Recapitulation Theory Gets Recap
The long-discounted “recapitulation theory” of Ernst Haeckel, the idea that the development of an embryo replays its evolutionary history, pops up every once in awhile in evolutionary explanations. Evolutionary biologists (most notably the late Stephen Jay Gould) have long since disparaged the idea that evolutionary history would be preserved in embryos. In addition, photos of real embryos have put the lie to Haeckel’s fudged drawings he made to support his idea. According to Darwinian theory, only those mutations that survive should be preserved in an organism. What need would an organism have for embryonic replays of its ancestors? If something is non-functional in the present, neo-Darwinian theory requires, natural selection will weed it out.
Not all evolutionists seem to have gotten the news. The most recent example was presented without question by PhysOrg, which published a press release from Live Science did it, too: “Baby Brain Growth Reflects Human Evolution.” They continued, “Watching human baby brains grow is a little like watching evolution in action.”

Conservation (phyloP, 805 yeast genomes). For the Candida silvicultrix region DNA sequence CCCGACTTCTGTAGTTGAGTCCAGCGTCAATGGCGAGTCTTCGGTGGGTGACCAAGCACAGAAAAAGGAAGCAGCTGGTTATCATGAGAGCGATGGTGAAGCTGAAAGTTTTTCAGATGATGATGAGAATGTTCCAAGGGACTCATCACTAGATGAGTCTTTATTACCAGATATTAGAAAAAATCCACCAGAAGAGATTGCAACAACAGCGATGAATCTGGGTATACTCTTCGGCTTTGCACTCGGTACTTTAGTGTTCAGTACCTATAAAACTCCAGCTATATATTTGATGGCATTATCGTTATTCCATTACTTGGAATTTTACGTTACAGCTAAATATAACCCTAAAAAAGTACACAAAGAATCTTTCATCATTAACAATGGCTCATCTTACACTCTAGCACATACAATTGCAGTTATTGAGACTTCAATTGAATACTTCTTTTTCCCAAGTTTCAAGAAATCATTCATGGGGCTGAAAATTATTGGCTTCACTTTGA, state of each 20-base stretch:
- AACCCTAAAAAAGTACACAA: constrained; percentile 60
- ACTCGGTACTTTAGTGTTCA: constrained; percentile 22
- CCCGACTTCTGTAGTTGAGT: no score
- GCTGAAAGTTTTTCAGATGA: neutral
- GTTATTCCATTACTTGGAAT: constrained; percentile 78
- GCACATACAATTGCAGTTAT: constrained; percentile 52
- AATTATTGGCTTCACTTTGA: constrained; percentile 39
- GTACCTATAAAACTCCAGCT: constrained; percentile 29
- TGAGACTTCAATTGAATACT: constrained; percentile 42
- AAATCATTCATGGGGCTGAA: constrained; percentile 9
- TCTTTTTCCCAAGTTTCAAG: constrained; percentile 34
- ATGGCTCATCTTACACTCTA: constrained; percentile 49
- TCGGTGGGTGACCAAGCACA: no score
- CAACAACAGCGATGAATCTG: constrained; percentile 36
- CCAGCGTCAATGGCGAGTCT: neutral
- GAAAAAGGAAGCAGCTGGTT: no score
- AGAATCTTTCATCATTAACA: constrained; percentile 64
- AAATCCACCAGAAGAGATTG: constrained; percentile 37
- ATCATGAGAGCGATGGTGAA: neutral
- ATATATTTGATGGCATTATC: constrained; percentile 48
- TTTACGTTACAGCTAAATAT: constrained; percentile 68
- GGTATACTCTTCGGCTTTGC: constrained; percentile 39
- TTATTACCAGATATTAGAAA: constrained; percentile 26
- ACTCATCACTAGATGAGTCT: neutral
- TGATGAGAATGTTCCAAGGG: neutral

If watching anything grow is like watching evolution in action, then evolution has ceased to be a scientific theory and has become a cult of divination and equivocation. The only way they can claim that “nothing makes sense except in the light of evolution” is to define evolution as sense and sense as evolution. Then it becomes a truism, a tautology, regardless of the evidence.
Why resurrect the corpse of Haeckel from the dustbin of discarded ideas? Under the modern suit and face mask, it stinks. This is another sad tale of divination. Evolutionists read the folds of the brain like ancient Chaldeans read the liver, looking for the smiling Darwin face that gives them goose bumps – only this time they got goose bumps from his worshipper, Ernst Haeckel. Either one works, as long as it produces the euphoria, the vision, the flashback, the hallucinations, the story to sell to the public.
The Darwinian spin strategy includes ample use of Fairfax’s Law and Thumb’s Second Postulate. That’s why discarded stories like Haeckel’s can be dusted off and sent back into service temporarily when needed. “Any facts which, when included in the argument, give the desired result, are fair facts for the argument” (Fairfax’s Law). “An easily-understood, workable falsehood is more useful than a complex, incomprehensible truth” (Thumb’s Second Postulate).